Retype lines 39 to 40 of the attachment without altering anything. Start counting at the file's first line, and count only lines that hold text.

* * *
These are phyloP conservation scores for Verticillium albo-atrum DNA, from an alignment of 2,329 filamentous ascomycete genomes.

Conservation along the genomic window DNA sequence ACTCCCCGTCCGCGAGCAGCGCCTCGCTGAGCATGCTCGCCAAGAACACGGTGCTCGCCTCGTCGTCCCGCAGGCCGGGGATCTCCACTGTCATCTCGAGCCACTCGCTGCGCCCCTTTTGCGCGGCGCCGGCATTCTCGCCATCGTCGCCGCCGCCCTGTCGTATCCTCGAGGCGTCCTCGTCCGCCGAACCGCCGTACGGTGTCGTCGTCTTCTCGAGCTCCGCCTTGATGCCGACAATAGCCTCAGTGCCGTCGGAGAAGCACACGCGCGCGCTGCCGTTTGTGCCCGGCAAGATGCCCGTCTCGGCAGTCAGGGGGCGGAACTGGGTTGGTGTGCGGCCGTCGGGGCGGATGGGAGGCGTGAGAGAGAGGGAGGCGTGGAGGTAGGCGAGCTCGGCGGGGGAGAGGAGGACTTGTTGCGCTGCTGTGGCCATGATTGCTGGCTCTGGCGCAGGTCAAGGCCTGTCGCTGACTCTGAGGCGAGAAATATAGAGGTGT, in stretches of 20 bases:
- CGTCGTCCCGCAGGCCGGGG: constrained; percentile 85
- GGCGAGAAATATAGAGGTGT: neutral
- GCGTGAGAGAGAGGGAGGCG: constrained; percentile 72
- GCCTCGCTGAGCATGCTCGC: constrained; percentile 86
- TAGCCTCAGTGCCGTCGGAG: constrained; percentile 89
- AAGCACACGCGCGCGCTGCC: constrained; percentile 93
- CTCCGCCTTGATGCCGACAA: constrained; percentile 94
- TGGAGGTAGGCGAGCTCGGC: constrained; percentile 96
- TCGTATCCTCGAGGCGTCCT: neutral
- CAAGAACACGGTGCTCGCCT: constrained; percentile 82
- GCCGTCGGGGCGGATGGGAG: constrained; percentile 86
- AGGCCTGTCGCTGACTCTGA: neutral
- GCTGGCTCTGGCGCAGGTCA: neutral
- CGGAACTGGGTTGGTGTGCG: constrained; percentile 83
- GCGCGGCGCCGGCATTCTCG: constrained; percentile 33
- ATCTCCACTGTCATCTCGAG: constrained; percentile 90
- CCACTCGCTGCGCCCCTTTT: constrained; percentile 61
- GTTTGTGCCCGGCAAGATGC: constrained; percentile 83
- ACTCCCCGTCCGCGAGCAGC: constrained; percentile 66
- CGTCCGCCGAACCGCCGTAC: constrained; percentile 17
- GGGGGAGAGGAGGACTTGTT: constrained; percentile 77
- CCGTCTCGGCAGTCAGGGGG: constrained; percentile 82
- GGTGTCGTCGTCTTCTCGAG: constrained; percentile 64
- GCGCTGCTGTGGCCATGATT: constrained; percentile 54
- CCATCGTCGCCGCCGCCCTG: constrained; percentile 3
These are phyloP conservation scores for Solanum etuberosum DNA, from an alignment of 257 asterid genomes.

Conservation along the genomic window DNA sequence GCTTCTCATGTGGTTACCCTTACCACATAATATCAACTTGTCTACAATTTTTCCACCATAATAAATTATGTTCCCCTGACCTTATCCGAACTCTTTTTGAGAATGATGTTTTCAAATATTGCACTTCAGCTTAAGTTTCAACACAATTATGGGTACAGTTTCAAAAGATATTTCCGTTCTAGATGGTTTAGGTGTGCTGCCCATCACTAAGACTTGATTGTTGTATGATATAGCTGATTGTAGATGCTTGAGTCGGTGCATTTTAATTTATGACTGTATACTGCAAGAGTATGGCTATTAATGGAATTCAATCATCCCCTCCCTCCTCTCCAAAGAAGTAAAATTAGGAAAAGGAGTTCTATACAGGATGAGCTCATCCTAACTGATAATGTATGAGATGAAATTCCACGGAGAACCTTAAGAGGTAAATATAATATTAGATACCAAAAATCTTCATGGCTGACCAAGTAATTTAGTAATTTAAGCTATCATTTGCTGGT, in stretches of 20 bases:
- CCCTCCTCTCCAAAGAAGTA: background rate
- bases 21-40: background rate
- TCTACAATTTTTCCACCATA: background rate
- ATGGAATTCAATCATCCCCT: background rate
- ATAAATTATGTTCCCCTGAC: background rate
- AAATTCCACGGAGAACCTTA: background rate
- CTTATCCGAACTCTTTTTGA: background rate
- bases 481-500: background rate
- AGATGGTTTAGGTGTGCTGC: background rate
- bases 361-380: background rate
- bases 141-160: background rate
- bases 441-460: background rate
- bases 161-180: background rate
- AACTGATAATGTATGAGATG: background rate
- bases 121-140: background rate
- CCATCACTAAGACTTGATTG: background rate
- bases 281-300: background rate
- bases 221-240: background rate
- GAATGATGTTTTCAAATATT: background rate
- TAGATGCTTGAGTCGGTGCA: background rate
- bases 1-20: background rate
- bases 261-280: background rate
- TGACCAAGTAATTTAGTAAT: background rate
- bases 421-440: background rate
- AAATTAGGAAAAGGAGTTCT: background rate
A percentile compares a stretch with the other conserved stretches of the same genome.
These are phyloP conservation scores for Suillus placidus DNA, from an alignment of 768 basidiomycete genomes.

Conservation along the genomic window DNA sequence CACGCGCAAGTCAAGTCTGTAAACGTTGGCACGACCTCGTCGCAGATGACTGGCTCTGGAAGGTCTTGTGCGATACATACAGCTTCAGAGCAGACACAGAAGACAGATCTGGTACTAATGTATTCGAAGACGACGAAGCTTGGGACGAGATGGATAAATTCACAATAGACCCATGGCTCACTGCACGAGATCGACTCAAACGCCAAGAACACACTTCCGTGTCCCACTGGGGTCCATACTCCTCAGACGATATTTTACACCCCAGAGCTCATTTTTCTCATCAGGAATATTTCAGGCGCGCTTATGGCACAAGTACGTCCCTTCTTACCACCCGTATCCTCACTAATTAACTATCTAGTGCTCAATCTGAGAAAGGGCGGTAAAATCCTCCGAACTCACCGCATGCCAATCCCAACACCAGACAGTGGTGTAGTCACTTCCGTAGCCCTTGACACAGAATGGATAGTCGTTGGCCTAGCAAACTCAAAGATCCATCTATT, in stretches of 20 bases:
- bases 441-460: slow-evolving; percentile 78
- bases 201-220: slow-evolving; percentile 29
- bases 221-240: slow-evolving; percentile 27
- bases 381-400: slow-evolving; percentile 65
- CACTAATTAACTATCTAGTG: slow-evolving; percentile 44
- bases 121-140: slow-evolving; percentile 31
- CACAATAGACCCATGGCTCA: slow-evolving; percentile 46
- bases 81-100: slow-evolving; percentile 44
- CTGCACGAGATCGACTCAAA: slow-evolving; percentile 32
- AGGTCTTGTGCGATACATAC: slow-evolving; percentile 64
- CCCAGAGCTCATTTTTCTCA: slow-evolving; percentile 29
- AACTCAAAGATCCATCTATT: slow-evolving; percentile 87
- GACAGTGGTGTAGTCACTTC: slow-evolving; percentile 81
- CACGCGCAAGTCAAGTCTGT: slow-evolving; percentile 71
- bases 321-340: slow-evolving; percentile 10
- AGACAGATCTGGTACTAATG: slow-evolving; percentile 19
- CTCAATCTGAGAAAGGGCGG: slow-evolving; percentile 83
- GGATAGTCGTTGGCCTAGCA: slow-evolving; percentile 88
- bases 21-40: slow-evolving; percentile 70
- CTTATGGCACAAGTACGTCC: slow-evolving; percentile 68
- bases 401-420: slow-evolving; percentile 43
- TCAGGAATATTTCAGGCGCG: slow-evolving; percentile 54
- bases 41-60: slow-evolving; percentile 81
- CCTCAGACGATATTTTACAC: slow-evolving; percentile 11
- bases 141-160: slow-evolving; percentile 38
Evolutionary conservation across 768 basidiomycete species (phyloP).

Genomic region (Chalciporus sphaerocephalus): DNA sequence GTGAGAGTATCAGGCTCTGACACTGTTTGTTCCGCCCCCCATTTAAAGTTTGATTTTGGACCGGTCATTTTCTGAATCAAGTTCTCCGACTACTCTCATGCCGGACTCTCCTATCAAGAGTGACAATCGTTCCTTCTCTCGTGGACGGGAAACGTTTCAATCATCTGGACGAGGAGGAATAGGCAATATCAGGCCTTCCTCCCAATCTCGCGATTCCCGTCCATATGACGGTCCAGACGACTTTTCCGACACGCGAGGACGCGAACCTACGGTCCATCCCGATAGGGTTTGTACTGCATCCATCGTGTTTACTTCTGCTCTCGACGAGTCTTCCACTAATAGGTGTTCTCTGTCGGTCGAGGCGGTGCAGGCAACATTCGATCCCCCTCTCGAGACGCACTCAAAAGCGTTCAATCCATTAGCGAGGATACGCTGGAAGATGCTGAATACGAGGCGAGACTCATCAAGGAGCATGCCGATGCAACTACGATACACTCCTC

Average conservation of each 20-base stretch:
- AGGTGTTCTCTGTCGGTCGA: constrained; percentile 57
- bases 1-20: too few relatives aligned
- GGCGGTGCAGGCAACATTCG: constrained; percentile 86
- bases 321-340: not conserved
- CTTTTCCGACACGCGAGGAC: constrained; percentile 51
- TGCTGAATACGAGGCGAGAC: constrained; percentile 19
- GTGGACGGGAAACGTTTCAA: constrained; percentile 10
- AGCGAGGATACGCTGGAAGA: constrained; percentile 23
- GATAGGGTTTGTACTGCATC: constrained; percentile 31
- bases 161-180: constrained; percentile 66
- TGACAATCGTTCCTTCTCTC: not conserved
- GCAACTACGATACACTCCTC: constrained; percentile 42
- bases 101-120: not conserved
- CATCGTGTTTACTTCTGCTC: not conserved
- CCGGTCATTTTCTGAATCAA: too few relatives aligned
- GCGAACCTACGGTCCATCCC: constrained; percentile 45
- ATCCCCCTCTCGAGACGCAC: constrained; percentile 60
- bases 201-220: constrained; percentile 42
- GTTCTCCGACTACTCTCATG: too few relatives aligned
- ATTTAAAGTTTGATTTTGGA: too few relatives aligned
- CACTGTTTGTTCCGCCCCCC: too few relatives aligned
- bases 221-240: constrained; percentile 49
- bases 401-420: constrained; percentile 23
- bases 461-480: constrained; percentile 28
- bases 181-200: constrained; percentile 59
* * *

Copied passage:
- bases 361-380: background rate
- bases 141-160: background rate